"In 1717 a storm entirely choked up the harbor at Dauphin Island. One day a vessel on entering found twenty-one feet of water in the channel through which it passed. Two days later, on attempting to pass out over the same course, it stuck in the sand and had to be unloaded and taken out through a different channel where there was not above ten feet of water.  Nothing like this had occurred since the French had established themselves on the Mobile, but the experience contributed much to the founding of New Biloxi. At this new post vessels were obliged to anchor in the roadstead in front of Ship Island. From this point the cargo was carried to New Biloxi in smaller boats and from here up the Manchac, where a second transfer was necessary in order to get supplies to the colonists located in the interior settlements." page 50-51


"In 1709, for example, the clerk of the province proposed to buy a 'bateau' for the royal service. It was to be used in making voyages to Vera Cruz, and hence was simply a 'traversier.' Before the government had closed the bargain, however, Bienville and d'Artaguette bought it for fifteen hundred livres and put it on this service as a private enterprise. By 1713 two trips to Vera Cruz are recorded for it.a In 1711 a 'bateau' of fifty tons was bought by the authorities for two thousands livres. This vessel was intended for a similar service between the West Indies and the colony. In 1712 a 'bateau' in a colony where a boat of fifty tons cost more than one of two hundred in Europe, it was felt, would be an advantage rather than a hindrance to Crozat. In 171 7 a 'bateau,' 'La Catherine,' was bought by the government for two thousand livres for service in Louisiana. There were already at Mobile a ' bateau' of between sixty and seventy tons, and another of from twenty-five to forty, and still others elsewhere, all of them badly in need of repairs." page 64-65


"The number of Indians held as slaves in Louisiana, therefore, was never large. In 1708 there were eighty of both sexes in the Mobile Valley, 110 in 1721, and thirty-seven in 1725. Along the Mississippi, in and around New Orleans, there were, in 1721, 118; in 1727, seventy-three; and in 1731, forty-seven. There appears but one census, each, for the Illinois country and Natchitoches. In it, 1731, 117 for the former district and seven for the latter are recorded. The only inventory of the property of the entire province was made in 1726 and in it there are 229 Indian slaves recorded. By 1744 the number had fallen to 122. It was, at this time, asserted that there were very few in Louisiana because the French were at peace with all the Indian nations. The savages still in bondage, it was further claimed, had been taken in former wars and had as yet not been given their freedom.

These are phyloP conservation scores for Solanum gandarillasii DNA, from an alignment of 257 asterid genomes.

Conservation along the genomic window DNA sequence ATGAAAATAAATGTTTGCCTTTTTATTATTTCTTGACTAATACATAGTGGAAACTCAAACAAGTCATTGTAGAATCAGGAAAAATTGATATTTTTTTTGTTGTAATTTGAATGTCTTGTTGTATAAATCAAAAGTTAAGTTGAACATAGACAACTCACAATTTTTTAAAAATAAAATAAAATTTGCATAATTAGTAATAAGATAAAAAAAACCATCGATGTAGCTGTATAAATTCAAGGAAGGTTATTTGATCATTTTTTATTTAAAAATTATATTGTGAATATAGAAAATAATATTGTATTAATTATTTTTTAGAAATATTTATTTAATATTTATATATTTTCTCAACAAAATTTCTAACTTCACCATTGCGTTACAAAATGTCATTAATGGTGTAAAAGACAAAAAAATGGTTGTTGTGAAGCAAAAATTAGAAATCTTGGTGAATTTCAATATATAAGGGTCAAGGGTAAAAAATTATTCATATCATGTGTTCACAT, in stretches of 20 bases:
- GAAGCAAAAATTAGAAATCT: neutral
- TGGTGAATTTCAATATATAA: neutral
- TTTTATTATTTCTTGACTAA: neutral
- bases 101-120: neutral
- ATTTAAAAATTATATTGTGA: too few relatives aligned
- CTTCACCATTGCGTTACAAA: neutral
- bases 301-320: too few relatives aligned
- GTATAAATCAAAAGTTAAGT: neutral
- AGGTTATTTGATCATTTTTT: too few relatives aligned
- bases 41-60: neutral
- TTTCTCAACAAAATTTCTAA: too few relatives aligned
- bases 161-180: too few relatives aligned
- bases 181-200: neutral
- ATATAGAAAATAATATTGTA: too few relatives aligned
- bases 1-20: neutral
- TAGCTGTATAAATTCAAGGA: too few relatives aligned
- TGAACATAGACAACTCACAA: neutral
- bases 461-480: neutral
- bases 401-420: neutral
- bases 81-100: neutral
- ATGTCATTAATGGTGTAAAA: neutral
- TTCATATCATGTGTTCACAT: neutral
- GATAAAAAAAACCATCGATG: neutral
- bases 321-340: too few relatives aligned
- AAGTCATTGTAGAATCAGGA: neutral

As might be expected the price of Indian slaves in Louisiana was not high. From time to time a few savages were sold to merchants coming from the French West Indies, but no details of the transactions are given. As late as 1752, a trader from Cape Francais bought at New Orleans three Indian men and two women, but no figures are quoted. In 1755 an Indian slave in the Illinois country sold for 733 livres, perhaps as large a sum as was given for a native slave during the French regime.

Since the French were not permitted by the home government to exchange Indians for island Negroes, they early began to make requests for a supply from Africa. In one way or another a black from time to time was procured and in 1712 the number in the whole province was ten. Crozat's patent, issued this year, gave him the exclusive right to bring annually to the province from the Guinea coast one cargo of Negroes. The patentee, himself, made but little use of the privilege; nevertheless he guarded it carefully. On July 27, 1717, an English ship anchored at Dauphin Island. The captain asked for a supply of wood and water which was given on the condition that he agree, among other things, to refrain from a trade in slaves.

The Company of the West in 1717 agreed to take over all Negroes belonging to Crozat and to pay for them with their notes or with merchandise. Moreover, it arranged to receive the colonists' unpaid slave contracts and to allow them to finish payment in accordance with the old arrangement or to return the Negroes to the Company. The slave-trading privilege accorded to Crozat in his patent was not incorporated in the one issued to the Company of the West. Through a readjustment that took place in 1719, Louisiana passed under the control of the Company of the Indies which owned the right to a trade in slaves. Its privileges in regard to the slave traffic was extended to include also Louisiana. " page 230-231